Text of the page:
By way of a birthday greeting to the Thesis Whisperer, I thought I’d write a piece about celebrations.
At this, I can almost imagine harassed postgraduates snarling: “Celebrations? I’ll give her celebrations! The only celebration there’s gonna be around here is the day I get my PhD, and that’s a good way off!”
Relax, gentle reader! For a couple of minutes, I’d like you to stop and think about those very celebrations. Make a cup of tea (not coffee), play some music, and allow yourself to dream …
The six months before I graduated with my PhD were fraught, to say the very least. At the risk of sounding self-pitying, I must state quite factually that I was working full time, apart from taking the last three of my four weeks’ writing-up sabbatical.
Moreover, my husband had two knee-replacement operations during that time, so I was also support-worker, housekeeper, and family taxi to three adolescent sons. Dreaming was a welcome escape from the reality of my daily existence!
I’m very goal-oriented. I could almost go so far as to say that I wouldn’t get very far if I didn’t have goals to aim for, and in that final six months, I scored quite a few. And each goal represented a celebration. May I suggest just a few celebration-worthy targets for you?
Identify some Mini Goals
Assuming you’ve mapped out an overall plan for your thesis, make sure you set deadlines for completing each chapter. Write a timetable and put it somewhere prominent. You could also keep track of your word-count, if that is a motivator for you. But whatever you do, make sure you celebrate the completion of each chapter – whether the first completion, the next meeting with your supervisor, or the revised completion.
Plan to celebrate with family and/or friends at each milestone. Mind you, make sure your celebration is appropriate. ( I charged into work with a fruitcake one day – only to discover that I was the only person who liked the stuff …!)
Editing is work too
Once you’ve got the chapters written, you’ll doubtless be spending quite a bit of time on proof-reading, formatting, checking footnotes and so on. Believe me, completing any of these stages is worth a celebration in itself.
Making it real
Getting the thesis bound is worth a coffee with friends, at the very least – as is handing in your thesis at the Uni for examination. Now you should go and buy a bottle of wine/ Prosecco/ beer/ sparkling fruit-juice/ or anything else that helps you feel triumphant! However low-key your earlier celebrations may have been, this is a big one.
Surviving the Viva
Most of us leave feeling relieved that it’s over, perhaps a little downcast at the extent of the revisions, or just – strangely – deflated after all the build-up to this most important event. The day after the viva can feel like a major anti-climax. You’re so nearly there, but you daren’t yet let yourself celebrate. Okay, then – have a quiet, private celebration, but do mark the occasion. It’s been a big day.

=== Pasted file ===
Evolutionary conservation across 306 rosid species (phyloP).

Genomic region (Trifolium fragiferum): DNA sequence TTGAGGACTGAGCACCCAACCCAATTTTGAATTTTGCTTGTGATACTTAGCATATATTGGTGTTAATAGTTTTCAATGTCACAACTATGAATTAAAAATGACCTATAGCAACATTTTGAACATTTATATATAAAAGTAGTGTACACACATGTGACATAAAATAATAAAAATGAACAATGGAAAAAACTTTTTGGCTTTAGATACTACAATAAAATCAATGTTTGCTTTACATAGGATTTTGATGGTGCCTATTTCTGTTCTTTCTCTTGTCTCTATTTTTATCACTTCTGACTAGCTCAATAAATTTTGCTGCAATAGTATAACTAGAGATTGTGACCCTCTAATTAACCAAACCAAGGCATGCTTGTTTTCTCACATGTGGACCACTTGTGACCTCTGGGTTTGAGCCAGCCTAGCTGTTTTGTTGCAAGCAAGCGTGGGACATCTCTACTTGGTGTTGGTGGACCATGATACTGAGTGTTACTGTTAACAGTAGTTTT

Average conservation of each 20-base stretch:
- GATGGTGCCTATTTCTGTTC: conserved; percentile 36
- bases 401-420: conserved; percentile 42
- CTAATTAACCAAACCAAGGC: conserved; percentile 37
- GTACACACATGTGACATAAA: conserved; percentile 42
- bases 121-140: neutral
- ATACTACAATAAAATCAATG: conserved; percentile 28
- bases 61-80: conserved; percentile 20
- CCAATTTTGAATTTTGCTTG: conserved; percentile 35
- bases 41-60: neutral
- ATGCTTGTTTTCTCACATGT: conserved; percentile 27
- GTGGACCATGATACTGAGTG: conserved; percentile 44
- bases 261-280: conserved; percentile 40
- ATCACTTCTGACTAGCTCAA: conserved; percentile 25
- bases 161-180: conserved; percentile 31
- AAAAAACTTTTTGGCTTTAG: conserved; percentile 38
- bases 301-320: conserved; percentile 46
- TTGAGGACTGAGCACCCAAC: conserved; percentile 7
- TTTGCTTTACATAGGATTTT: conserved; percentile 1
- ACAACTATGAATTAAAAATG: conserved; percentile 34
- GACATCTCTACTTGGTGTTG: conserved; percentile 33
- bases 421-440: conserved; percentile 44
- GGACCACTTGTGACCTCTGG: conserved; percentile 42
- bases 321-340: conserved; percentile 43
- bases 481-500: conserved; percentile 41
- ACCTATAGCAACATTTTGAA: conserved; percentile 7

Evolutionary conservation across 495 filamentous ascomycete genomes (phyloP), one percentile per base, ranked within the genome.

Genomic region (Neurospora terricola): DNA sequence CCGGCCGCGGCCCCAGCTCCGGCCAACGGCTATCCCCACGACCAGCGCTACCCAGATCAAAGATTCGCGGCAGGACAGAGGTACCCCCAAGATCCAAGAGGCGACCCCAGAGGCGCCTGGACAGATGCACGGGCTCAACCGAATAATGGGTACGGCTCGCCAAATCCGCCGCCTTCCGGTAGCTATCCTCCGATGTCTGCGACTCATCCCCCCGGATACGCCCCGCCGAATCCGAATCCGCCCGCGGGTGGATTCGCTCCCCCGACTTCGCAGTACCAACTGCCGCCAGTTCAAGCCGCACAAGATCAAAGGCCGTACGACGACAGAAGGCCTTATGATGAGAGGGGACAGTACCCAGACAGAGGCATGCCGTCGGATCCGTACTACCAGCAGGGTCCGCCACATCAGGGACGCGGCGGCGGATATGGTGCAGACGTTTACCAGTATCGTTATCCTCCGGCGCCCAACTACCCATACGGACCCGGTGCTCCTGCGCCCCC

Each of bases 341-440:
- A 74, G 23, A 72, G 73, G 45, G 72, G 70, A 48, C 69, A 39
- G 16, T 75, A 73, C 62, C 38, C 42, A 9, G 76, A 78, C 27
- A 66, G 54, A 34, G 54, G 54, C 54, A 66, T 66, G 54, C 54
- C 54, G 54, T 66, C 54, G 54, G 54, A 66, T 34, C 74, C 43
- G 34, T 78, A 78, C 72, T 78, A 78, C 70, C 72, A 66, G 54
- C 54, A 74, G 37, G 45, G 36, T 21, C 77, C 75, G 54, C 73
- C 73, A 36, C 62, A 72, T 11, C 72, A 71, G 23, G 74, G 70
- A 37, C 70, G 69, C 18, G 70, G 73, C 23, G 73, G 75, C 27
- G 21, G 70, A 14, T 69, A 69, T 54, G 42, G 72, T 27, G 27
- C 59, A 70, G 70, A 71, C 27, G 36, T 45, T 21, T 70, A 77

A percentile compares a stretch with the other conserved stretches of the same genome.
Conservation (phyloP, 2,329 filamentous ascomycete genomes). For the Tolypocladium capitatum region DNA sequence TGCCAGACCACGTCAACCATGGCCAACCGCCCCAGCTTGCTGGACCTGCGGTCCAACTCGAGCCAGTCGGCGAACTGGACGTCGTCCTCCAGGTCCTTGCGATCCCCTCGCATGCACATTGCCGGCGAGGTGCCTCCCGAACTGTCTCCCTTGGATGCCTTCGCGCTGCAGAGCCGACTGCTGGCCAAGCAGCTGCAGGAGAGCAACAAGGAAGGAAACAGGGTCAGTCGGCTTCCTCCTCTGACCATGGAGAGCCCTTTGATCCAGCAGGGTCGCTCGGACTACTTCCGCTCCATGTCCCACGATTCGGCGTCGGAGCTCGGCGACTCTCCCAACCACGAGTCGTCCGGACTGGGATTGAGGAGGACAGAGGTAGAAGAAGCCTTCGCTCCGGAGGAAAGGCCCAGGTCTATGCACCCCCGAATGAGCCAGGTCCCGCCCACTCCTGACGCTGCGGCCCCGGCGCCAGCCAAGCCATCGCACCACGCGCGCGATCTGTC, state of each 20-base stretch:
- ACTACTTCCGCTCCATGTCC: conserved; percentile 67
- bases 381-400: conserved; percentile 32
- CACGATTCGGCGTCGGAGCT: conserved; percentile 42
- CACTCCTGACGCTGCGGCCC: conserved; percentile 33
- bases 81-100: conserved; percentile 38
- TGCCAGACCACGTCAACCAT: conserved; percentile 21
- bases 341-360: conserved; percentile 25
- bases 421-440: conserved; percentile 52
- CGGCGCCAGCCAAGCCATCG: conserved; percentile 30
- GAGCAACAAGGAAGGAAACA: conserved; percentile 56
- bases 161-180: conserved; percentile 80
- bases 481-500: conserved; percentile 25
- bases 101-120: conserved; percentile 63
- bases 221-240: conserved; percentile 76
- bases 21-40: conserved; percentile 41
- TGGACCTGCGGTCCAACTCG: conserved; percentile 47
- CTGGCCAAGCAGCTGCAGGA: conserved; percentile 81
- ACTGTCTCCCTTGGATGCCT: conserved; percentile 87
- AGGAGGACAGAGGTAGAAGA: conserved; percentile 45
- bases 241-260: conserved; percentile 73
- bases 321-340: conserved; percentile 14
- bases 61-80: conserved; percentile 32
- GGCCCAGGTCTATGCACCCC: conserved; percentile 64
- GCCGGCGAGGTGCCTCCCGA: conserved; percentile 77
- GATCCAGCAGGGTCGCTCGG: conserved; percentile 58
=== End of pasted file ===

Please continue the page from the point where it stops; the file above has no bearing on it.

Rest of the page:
(Editors Note: most Australian students will not have a viva or presentation to examiners. However many universities, including RMIT, have a mandatory completion seminar where you must present the work done and answer questions. This is as good an excuse as any to have a celebration
The graduation itself!
Finally, finally, you’ve got graduation to look forward to. And now you’ll really be able to let your hair down. So, in the time between the viva and graduation itself, you need to plan your party.
After all your hard work, this is your reward, so make it memorable! Even if you’re on a tight budget, I would urge you to make sure you mark this important milestone appropriately. You’ve worked for it, you’ve earned it, and the memories will last forever.
I didn’t start planning until my revisions had been accepted, but I had been dreaming of a party for some months beforehand, so pulling together a guest-list was easy. Finding a venue – not quite so easy, but I was more than happy with the Italian restaurant that I eventually picked.
We had a fabulous night, and it was gratifying to see that our sons were enjoying themselves just as much. I felt it was really important to let kids and my ‘significant other’ feel part of the celebrations – after all, they had lived through my PhD struggles, too! But the experience can’t have damaged them too much – the eldest is already dreaming of doing doctoral studies himself … despite only just having taken his last ever school exam! So, let me see – in another six or so years, will I be helping plan another special event …? I can hardly wait!
How do you plan to celebrate when you finish? We’d love to hear about your plans – or memories!